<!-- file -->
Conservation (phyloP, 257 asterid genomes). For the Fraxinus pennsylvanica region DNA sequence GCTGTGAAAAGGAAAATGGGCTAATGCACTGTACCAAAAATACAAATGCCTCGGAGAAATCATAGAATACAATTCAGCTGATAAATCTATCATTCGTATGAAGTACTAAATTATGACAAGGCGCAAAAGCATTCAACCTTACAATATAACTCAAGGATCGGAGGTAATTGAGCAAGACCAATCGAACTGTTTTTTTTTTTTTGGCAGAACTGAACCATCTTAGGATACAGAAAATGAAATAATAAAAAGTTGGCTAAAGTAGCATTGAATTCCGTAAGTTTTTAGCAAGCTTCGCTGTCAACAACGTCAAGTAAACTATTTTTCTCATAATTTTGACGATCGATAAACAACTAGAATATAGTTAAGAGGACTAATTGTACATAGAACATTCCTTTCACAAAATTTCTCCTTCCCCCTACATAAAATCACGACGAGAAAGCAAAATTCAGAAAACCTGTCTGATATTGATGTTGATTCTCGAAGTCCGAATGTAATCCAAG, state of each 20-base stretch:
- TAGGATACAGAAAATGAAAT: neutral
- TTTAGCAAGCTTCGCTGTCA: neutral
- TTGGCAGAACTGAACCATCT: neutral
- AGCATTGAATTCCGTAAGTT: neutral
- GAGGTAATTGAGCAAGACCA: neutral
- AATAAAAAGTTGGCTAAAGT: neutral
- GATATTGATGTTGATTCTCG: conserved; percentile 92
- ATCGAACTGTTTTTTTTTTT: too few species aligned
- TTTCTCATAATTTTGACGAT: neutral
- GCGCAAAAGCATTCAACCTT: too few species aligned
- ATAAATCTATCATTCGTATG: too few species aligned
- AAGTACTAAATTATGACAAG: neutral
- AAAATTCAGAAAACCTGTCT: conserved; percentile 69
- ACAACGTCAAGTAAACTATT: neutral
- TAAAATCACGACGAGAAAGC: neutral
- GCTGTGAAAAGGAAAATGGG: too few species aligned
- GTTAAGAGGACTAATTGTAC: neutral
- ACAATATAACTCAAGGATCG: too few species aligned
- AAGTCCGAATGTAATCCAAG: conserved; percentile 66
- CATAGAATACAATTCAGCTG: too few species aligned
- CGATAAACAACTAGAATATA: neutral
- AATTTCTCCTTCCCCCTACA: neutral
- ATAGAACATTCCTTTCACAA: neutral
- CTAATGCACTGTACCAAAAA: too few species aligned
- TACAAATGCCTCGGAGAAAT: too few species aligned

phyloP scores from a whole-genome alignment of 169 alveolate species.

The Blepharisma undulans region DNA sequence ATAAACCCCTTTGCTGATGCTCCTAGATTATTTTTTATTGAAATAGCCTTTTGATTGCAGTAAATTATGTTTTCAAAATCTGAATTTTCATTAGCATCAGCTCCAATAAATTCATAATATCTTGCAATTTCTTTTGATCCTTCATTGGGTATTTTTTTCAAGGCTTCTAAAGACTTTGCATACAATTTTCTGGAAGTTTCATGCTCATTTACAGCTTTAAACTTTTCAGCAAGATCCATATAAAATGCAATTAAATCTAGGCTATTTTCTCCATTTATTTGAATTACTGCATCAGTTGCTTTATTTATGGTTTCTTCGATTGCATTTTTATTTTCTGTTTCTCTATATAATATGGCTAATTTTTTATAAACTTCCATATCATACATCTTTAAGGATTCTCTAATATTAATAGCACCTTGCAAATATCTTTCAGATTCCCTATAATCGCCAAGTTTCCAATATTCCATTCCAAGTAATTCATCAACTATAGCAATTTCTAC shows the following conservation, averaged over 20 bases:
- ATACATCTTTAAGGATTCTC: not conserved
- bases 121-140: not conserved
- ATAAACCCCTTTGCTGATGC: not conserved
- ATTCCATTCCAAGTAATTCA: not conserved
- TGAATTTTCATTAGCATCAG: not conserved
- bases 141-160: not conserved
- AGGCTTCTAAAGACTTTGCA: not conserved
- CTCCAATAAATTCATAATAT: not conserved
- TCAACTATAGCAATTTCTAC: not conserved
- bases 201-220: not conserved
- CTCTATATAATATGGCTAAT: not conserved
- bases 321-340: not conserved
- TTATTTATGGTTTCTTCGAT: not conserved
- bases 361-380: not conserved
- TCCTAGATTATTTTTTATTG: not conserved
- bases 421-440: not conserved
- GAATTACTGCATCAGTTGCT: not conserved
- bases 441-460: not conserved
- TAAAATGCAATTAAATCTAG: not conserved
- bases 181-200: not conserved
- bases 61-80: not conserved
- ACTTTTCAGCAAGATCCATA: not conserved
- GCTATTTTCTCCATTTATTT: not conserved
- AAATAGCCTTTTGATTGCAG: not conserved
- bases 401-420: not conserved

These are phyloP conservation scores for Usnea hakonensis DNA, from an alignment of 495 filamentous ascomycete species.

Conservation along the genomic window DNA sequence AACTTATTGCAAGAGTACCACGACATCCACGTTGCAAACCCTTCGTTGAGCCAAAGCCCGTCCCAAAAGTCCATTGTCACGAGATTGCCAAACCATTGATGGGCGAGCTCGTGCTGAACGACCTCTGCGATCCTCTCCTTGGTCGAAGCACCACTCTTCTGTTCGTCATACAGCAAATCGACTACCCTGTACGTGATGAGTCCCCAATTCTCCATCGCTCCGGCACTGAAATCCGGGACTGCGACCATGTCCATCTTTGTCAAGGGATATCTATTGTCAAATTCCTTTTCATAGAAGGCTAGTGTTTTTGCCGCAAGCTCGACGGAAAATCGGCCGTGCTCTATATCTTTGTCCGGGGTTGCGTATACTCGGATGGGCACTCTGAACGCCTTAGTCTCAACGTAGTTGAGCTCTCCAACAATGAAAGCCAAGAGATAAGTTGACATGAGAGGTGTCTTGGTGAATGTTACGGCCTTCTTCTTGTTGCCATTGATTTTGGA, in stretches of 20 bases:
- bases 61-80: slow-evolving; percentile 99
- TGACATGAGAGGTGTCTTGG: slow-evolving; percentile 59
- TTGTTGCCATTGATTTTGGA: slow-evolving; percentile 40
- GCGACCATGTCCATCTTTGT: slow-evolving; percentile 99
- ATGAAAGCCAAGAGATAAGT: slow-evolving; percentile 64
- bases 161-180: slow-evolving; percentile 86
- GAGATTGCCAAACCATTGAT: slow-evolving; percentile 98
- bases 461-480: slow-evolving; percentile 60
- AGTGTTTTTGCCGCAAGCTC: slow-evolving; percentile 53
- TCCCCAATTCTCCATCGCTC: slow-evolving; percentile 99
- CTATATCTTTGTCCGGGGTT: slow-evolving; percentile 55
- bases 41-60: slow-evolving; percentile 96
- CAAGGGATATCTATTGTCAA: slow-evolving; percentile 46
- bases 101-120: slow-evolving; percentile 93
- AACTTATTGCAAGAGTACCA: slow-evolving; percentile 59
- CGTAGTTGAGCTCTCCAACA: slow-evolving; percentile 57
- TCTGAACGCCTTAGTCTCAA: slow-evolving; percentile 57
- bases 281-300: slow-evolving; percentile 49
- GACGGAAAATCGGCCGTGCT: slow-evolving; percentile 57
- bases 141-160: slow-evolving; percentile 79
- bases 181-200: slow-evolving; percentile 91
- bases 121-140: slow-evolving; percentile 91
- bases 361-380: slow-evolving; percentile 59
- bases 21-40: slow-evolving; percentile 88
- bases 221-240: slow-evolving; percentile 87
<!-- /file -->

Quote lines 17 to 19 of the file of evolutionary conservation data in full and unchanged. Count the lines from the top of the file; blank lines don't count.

- GCTGTGAAAAGGAAAATGGG: too few species aligned
- GTTAAGAGGACTAATTGTAC: neutral
- ACAATATAACTCAAGGATCG: too few species aligned